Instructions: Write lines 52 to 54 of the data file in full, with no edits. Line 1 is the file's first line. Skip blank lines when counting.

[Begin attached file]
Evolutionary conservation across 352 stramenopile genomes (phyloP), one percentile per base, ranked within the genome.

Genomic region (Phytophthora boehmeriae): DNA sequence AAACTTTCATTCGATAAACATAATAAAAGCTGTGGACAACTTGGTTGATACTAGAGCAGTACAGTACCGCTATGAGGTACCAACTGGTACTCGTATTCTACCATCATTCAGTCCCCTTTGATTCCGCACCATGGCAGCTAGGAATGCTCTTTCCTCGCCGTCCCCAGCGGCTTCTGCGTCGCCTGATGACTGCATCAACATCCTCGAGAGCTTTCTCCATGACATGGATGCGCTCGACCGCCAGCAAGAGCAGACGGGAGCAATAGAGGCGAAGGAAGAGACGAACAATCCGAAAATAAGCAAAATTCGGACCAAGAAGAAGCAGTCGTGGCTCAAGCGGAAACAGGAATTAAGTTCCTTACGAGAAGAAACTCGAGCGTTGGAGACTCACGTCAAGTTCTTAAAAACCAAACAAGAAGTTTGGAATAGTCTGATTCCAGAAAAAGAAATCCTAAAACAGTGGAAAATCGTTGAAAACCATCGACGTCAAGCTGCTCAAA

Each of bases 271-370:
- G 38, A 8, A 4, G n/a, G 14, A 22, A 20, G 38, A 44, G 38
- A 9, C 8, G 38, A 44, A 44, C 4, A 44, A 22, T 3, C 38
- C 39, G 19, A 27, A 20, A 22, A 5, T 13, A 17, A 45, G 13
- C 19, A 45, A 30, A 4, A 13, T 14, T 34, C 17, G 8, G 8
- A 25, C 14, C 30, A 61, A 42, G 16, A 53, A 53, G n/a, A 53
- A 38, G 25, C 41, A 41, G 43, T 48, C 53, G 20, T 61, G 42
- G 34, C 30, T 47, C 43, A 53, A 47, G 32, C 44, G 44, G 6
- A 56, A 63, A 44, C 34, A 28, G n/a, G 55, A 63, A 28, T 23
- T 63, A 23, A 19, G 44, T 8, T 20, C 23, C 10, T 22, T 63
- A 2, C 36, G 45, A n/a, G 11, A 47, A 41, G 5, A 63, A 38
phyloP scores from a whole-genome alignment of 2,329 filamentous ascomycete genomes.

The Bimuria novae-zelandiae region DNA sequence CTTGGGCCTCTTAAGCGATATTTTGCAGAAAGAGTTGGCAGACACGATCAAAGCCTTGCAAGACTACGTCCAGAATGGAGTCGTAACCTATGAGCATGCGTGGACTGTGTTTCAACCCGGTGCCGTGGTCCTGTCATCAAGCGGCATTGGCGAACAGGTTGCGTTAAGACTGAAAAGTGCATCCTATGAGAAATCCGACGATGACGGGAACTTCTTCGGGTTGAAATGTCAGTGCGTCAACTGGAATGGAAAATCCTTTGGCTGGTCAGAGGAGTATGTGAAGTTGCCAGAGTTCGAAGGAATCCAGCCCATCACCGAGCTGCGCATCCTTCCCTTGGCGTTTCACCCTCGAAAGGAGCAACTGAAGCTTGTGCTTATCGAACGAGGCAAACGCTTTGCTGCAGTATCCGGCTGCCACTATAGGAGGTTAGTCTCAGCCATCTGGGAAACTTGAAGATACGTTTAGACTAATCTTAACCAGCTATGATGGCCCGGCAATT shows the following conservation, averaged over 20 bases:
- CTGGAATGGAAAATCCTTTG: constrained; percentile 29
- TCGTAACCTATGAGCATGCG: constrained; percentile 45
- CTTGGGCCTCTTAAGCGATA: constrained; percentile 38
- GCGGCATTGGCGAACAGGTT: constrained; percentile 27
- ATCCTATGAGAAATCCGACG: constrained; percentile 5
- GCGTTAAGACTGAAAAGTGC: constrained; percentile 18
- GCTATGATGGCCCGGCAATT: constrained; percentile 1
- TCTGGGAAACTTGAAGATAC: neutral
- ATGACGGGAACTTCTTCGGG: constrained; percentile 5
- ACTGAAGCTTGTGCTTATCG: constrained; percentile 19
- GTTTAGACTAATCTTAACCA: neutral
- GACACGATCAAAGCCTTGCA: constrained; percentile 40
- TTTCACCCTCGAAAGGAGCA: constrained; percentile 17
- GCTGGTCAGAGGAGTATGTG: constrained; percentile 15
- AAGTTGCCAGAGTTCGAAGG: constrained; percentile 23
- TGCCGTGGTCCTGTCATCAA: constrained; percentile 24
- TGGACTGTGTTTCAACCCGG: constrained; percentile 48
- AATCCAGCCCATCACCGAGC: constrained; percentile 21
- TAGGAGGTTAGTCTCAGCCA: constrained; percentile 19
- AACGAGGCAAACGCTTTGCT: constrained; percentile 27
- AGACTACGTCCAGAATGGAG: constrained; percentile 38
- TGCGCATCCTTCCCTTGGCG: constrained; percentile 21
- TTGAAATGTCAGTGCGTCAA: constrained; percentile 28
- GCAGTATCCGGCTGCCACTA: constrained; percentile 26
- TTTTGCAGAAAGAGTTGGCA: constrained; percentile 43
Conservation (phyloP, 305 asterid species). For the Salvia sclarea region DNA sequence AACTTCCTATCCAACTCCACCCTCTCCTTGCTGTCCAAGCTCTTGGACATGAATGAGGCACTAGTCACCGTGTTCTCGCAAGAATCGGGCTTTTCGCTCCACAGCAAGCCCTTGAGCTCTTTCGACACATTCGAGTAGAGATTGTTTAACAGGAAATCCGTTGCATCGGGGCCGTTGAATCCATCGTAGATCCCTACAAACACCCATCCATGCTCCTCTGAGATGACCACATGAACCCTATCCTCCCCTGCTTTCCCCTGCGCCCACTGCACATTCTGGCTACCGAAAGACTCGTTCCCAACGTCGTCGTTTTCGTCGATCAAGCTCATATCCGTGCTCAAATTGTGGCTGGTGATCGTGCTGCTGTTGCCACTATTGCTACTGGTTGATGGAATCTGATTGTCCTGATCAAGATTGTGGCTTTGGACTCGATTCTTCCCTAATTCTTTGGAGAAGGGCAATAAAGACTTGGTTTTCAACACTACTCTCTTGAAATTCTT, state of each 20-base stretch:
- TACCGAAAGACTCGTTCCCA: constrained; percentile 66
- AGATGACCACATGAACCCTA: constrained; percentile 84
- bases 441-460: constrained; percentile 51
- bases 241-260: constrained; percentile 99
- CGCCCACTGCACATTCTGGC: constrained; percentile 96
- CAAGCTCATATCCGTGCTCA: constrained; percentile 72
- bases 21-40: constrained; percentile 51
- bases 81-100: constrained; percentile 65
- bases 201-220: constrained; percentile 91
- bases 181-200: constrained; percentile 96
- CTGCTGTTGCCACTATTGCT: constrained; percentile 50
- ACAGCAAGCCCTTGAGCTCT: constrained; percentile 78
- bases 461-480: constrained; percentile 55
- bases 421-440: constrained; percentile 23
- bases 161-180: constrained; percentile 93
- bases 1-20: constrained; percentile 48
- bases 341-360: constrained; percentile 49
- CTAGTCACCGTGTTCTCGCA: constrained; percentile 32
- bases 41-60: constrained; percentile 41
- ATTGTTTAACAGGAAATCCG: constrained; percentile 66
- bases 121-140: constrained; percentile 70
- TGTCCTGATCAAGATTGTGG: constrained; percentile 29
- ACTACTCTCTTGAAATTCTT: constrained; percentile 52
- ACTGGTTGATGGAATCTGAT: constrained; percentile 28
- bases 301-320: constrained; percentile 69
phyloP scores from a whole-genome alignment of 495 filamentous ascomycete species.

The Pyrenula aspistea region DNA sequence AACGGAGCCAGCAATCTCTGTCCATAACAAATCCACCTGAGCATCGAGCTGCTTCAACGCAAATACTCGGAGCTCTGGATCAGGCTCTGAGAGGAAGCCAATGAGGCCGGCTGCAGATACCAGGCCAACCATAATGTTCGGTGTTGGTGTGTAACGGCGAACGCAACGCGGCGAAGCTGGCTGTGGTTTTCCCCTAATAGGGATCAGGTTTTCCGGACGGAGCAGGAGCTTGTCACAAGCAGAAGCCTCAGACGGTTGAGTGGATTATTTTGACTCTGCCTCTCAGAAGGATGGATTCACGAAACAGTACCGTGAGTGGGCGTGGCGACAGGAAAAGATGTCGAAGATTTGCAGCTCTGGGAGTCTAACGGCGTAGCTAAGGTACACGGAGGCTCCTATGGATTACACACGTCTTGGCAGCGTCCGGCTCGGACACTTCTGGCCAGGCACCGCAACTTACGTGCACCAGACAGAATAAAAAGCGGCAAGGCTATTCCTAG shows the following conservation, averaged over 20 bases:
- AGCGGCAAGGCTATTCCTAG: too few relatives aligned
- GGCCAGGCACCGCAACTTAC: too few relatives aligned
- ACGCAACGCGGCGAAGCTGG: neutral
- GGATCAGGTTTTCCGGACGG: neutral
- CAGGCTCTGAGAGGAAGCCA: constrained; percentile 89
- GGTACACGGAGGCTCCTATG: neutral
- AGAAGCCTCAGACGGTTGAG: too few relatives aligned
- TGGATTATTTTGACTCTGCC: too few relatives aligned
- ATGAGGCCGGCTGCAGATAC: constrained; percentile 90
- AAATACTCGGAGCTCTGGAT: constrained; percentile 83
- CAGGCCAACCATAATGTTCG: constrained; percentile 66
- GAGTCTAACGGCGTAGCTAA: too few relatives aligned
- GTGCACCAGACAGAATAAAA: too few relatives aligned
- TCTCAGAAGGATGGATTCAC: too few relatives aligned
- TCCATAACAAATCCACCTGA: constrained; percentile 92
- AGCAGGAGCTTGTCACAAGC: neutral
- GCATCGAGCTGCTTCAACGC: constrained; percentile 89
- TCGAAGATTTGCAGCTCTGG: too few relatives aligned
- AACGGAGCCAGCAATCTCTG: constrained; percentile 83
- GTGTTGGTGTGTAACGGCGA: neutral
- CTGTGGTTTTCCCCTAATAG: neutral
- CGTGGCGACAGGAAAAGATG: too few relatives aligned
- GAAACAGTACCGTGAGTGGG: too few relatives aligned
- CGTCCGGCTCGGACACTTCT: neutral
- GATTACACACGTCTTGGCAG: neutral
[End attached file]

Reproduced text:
- CTGCTGTTGCCACTATTGCT: constrained; percentile 50
- ACAGCAAGCCCTTGAGCTCT: constrained; percentile 78
- bases 461-480: constrained; percentile 55